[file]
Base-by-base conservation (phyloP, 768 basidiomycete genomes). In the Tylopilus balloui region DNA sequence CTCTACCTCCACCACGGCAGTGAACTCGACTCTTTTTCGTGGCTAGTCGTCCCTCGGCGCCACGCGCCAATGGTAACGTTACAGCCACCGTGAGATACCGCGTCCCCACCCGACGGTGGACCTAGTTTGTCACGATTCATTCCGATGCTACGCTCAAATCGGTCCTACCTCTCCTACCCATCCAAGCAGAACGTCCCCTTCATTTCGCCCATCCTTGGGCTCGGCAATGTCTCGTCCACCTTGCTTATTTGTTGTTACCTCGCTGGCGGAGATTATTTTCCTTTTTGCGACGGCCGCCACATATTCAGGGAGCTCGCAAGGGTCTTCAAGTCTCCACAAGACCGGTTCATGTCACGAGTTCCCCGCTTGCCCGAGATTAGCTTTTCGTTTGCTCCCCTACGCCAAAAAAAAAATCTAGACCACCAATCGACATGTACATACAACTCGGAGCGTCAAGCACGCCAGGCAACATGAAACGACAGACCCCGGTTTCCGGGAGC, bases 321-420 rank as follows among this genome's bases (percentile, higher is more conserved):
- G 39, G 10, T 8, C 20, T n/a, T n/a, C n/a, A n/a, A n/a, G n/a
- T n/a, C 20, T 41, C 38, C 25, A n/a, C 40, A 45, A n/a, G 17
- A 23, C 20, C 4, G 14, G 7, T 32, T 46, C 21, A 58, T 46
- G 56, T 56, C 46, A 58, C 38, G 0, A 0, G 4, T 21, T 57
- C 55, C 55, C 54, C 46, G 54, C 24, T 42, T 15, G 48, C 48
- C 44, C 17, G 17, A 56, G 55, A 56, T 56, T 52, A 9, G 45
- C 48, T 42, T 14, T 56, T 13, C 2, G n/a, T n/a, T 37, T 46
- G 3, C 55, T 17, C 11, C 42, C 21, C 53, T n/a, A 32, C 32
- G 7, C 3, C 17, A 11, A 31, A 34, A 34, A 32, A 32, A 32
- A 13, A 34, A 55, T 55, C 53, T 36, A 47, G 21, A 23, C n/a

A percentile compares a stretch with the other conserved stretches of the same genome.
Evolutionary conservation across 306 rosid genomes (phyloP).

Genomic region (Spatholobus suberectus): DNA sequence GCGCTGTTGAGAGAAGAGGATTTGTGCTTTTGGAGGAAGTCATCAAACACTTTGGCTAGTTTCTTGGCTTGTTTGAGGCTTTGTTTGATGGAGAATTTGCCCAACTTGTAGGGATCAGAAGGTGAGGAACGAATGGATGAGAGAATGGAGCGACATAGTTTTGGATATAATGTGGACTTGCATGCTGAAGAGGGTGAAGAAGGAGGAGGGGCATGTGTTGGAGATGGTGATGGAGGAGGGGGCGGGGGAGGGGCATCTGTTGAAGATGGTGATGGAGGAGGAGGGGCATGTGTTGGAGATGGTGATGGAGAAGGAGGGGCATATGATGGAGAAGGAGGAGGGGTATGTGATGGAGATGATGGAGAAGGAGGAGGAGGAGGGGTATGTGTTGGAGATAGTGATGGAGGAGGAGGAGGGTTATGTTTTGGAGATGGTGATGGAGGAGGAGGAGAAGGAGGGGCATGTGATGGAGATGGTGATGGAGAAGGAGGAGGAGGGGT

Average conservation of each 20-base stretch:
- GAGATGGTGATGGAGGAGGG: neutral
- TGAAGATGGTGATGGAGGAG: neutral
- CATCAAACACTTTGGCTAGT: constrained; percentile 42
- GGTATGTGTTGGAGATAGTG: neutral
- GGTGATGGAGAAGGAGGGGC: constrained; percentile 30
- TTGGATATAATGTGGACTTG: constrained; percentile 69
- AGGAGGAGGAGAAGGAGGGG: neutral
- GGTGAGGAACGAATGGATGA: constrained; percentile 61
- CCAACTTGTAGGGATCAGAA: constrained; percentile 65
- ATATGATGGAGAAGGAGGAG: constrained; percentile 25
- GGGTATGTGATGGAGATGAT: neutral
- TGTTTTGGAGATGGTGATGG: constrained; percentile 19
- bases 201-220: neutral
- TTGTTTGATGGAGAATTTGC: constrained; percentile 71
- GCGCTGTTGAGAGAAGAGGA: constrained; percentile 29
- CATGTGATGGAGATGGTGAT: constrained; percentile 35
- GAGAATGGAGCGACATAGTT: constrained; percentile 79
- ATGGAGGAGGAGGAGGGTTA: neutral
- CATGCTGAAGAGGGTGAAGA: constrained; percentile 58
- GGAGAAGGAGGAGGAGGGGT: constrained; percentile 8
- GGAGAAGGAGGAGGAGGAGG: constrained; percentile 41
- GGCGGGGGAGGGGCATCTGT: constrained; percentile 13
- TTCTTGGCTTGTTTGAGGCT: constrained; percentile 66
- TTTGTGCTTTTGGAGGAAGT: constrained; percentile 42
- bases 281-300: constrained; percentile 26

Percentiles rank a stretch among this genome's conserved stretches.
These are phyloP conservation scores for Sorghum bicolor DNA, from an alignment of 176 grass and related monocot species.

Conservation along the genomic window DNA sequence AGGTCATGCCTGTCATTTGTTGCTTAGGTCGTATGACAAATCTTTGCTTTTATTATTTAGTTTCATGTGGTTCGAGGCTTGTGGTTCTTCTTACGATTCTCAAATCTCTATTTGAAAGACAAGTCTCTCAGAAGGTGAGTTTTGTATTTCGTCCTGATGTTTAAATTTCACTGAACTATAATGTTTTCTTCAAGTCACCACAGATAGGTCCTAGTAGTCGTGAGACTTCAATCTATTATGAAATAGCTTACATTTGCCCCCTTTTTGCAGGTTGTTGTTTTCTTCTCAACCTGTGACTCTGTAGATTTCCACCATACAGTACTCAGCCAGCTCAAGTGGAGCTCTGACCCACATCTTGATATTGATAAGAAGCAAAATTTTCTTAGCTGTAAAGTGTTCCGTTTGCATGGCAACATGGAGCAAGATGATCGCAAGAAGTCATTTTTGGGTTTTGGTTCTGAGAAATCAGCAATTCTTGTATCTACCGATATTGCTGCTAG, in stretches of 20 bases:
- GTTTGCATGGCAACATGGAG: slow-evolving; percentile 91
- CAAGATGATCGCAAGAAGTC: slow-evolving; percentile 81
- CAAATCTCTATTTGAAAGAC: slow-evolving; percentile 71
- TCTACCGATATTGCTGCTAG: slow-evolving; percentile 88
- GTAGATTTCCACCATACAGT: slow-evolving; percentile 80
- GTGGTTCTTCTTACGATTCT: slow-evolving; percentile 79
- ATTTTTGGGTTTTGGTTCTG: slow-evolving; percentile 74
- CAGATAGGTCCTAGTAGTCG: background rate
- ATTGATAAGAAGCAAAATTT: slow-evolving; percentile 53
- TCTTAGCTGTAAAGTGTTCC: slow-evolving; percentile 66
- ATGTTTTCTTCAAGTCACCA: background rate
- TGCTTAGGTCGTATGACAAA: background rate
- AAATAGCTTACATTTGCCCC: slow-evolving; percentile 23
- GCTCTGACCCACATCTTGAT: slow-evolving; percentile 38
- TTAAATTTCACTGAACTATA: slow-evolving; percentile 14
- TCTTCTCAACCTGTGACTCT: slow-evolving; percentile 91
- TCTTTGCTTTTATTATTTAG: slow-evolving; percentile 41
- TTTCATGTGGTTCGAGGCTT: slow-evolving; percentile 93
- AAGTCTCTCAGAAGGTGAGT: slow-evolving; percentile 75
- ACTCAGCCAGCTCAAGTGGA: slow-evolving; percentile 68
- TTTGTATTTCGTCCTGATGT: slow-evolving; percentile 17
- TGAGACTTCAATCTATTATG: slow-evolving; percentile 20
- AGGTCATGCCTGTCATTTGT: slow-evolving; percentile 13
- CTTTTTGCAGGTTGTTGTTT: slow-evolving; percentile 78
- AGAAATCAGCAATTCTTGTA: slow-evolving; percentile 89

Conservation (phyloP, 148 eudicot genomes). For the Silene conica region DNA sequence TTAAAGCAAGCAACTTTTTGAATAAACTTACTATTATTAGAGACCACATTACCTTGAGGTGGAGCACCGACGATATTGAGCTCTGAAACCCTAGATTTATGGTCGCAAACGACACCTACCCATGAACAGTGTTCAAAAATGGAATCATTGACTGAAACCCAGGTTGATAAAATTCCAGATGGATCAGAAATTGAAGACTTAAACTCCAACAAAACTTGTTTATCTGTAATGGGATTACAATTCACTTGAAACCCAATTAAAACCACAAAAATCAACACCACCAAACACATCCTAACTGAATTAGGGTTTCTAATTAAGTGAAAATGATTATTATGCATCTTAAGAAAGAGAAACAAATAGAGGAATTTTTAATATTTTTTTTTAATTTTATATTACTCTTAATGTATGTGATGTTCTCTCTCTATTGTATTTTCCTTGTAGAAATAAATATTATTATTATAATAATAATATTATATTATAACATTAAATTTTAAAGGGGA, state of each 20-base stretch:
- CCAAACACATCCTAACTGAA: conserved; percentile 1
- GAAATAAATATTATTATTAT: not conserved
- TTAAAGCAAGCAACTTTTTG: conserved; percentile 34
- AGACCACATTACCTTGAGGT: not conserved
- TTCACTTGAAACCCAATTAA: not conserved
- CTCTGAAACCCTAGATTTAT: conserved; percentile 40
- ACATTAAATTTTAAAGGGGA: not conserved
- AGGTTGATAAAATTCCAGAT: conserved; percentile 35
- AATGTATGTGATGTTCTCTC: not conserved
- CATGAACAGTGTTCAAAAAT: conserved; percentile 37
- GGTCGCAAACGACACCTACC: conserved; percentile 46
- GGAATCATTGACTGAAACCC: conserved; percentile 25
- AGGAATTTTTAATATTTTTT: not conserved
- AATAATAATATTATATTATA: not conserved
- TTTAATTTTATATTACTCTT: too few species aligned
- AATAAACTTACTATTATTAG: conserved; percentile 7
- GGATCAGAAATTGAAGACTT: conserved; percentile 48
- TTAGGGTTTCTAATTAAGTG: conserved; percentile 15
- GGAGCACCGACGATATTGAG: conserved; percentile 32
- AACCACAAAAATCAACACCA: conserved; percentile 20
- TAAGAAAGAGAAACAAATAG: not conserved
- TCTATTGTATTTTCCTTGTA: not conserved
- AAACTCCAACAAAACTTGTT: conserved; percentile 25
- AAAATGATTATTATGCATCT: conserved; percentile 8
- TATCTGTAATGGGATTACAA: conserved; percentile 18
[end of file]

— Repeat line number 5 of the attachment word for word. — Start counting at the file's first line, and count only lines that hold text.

- G 56, T 56, C 46, A 58, C 38, G 0, A 0, G 4, T 21, T 57